Wednesday, August 5, 2015

Why "I Don't See An Author's Race" Is BS

DescriptionL A young white man and a young black woman are facing one another, with the white man covering the black woman's eyes and the black woman covering the white man's eyes, preventing them from seeing each other.

Tumblr user theawesomersace (whom you might also know as part of The Awesome Sauce on BookRiot) discovered something interesting recently after two similar tweets were responded to in very different ways. The first tweet simply asked their followers to name their favorite science fiction or fantasy author of color. Later in the afternoon, they asked twitter to name their favorite white science fiction and fantasy authors, and the responses she got this time were altogether different and unexpected:
Some people thought I was being sarcastic. Others said that is was a terrible way to label an author. "I hope I’m never labeled that way"... “I don’t see color," "I just read good books," "I don’t know what color my favorite authors are," "What does an author’s race have to do with anything?...  people either didn’t like me labeling white authors as white or they thought race was unimportant when discussing authors or they didn’t like having to admit that they had a favorite white author.
I remember a bunch of similar responses a few years ago, when during the usual pre-game banter in my gaming group, I mentioned I noticed I hadn't been reading any authors of color without even realizing it, so I went looking for some and found some really great fantasy and sci-fi! Before I could even begin to talk about books themselves, others in my group (all white) had pretty much the same reaction. I see it all too often in discussing race in creative works, and I used to believe it too: "Oh, I just read stuff. I don't notice race. I'm colorblind."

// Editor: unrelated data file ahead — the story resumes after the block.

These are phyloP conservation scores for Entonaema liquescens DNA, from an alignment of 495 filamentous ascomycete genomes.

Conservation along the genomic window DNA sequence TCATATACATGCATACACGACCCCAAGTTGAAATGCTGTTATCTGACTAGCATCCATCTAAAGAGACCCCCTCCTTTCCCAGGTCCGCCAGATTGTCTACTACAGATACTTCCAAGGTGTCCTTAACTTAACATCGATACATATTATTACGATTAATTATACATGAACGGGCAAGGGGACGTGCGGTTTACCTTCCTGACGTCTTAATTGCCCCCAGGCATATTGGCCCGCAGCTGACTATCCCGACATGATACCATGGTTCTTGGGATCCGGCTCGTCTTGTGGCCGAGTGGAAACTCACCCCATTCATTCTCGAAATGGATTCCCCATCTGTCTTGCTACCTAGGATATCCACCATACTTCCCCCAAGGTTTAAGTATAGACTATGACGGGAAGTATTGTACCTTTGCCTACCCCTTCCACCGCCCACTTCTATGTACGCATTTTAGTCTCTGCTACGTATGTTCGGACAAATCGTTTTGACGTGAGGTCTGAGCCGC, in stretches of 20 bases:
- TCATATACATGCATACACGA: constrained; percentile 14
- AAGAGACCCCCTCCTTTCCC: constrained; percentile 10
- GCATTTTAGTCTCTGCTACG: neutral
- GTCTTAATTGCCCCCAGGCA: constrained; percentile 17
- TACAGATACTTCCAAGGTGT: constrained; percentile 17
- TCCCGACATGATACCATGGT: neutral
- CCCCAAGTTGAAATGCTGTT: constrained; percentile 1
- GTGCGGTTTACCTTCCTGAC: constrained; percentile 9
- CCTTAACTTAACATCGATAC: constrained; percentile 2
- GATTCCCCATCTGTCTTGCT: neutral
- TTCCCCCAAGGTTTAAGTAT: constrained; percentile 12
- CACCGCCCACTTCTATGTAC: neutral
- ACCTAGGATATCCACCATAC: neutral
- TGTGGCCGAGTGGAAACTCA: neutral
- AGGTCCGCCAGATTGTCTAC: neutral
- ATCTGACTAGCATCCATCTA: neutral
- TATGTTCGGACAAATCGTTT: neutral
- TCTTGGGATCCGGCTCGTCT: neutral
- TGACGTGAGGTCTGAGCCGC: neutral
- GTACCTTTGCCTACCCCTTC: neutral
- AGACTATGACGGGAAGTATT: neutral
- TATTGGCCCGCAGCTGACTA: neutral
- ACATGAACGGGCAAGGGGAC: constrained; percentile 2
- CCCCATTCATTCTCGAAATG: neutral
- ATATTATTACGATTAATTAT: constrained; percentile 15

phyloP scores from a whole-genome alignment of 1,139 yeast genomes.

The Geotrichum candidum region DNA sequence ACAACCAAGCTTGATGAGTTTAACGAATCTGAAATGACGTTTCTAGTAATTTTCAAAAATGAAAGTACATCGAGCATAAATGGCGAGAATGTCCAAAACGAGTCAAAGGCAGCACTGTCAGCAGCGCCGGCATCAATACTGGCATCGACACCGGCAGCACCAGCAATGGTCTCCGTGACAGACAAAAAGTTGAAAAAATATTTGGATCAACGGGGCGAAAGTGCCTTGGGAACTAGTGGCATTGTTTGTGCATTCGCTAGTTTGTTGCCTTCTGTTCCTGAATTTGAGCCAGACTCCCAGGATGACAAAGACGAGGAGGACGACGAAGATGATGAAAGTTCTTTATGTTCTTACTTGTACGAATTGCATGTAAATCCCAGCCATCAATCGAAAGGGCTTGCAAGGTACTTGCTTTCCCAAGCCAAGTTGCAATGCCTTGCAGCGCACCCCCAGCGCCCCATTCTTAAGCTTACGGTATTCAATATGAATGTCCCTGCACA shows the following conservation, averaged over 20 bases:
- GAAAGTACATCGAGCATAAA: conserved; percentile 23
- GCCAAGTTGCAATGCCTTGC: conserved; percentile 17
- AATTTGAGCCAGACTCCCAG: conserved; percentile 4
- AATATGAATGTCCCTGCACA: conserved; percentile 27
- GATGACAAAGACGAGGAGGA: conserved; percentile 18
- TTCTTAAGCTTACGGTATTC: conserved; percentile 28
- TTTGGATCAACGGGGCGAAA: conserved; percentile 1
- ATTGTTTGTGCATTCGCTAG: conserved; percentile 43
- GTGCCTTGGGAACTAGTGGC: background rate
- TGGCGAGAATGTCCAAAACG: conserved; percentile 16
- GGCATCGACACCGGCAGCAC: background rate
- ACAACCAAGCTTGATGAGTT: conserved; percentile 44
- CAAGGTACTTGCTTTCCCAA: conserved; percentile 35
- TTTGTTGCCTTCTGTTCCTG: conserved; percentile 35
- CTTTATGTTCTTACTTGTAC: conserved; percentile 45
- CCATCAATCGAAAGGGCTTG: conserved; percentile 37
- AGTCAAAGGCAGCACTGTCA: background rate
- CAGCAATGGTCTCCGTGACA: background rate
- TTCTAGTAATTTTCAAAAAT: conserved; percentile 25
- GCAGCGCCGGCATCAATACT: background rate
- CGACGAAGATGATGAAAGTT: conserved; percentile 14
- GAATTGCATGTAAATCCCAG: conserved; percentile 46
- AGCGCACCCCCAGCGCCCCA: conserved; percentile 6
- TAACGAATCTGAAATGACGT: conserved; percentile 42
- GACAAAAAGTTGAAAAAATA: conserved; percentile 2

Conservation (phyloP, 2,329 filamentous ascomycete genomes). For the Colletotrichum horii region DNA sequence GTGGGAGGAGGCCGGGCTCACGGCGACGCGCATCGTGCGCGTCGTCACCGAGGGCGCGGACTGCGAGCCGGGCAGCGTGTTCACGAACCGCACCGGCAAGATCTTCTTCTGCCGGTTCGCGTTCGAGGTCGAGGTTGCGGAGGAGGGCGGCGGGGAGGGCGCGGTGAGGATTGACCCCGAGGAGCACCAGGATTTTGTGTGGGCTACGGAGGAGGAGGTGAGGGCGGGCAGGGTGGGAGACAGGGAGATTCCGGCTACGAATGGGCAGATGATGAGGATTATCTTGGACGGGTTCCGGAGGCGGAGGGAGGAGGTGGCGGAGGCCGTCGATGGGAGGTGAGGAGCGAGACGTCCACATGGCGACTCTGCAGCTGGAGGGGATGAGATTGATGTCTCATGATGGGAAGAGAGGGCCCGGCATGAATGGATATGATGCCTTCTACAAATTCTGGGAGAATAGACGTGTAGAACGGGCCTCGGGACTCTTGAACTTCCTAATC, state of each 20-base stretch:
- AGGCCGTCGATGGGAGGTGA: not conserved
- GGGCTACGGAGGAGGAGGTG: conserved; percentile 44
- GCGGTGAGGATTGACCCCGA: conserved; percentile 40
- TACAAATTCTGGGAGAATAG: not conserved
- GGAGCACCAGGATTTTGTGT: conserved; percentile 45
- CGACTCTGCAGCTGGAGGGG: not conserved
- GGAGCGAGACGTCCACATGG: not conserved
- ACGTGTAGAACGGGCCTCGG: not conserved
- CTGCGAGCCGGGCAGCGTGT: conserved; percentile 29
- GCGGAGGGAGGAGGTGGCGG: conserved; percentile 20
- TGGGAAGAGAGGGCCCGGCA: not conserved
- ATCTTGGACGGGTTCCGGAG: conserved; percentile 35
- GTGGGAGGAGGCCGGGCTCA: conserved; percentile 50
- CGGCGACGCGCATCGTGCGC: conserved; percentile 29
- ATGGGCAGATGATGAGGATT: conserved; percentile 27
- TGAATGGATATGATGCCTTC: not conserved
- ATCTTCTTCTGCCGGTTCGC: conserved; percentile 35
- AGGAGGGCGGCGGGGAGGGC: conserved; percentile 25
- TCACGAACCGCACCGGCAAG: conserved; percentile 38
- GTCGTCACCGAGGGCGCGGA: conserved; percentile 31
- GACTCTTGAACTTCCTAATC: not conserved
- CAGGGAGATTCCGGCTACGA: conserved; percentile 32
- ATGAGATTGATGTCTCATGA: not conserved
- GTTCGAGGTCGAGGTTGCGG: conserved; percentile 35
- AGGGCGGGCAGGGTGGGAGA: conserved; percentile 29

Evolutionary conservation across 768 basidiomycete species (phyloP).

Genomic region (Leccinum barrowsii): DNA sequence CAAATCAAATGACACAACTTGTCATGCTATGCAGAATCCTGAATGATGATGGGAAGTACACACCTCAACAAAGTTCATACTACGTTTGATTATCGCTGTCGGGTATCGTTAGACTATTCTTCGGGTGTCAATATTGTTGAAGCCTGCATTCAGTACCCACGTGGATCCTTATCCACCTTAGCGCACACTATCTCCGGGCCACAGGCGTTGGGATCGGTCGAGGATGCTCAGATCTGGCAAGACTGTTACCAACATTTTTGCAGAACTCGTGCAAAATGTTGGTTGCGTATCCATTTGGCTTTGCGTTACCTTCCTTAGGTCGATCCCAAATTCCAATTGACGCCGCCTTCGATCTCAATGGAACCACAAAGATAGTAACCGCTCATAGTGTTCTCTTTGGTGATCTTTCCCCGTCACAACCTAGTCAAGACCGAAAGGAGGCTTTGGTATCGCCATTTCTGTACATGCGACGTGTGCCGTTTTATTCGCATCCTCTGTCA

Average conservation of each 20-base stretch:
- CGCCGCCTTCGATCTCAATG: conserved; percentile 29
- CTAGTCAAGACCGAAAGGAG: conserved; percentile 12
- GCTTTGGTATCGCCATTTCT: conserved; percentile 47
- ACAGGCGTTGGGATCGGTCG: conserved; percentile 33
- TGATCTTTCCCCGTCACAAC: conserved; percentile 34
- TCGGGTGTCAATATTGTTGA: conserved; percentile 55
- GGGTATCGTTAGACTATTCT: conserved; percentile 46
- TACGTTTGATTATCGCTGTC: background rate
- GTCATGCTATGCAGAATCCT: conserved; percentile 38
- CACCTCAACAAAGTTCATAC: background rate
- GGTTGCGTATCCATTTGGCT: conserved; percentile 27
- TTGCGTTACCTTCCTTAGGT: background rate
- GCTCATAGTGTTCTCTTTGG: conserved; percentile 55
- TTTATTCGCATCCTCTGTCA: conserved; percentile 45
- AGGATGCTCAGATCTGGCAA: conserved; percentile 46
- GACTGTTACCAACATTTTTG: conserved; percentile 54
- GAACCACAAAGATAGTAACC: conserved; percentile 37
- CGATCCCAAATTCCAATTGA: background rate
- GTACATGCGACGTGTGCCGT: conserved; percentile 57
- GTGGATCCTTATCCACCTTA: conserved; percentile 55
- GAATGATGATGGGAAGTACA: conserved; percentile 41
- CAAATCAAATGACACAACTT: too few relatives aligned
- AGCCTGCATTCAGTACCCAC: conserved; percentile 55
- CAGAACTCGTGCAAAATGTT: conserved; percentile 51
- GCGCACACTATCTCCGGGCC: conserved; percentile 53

They put forth the idea that this ideal that isn't really ideal is present in society at large which is why it "... so heavily influences our current publishing climate, is the belief that by default an author is white unless otherwise specified [and] why authors of color are shunted off to imprints and shelves marked "Certain Marginalized Group" Literature and why discussions of “quality” and “taste” center around a white, masculine narrative.  This is the key to why representation within publishing is so dismal: there are (white) authors and then there are all of the other special categories. And when we’ve checked a box in one of those other special categories, we’re done.

To be colorblind at this moment means that you aren’t willing to take any of that background into account when choosing something to read... White is not the default. And we all need to work better to make sure that is reflected in the media we consume. "

So, readers, what are your thoughts? What are you doing in your nedia and reading habits to change things, even if just for yourselves?

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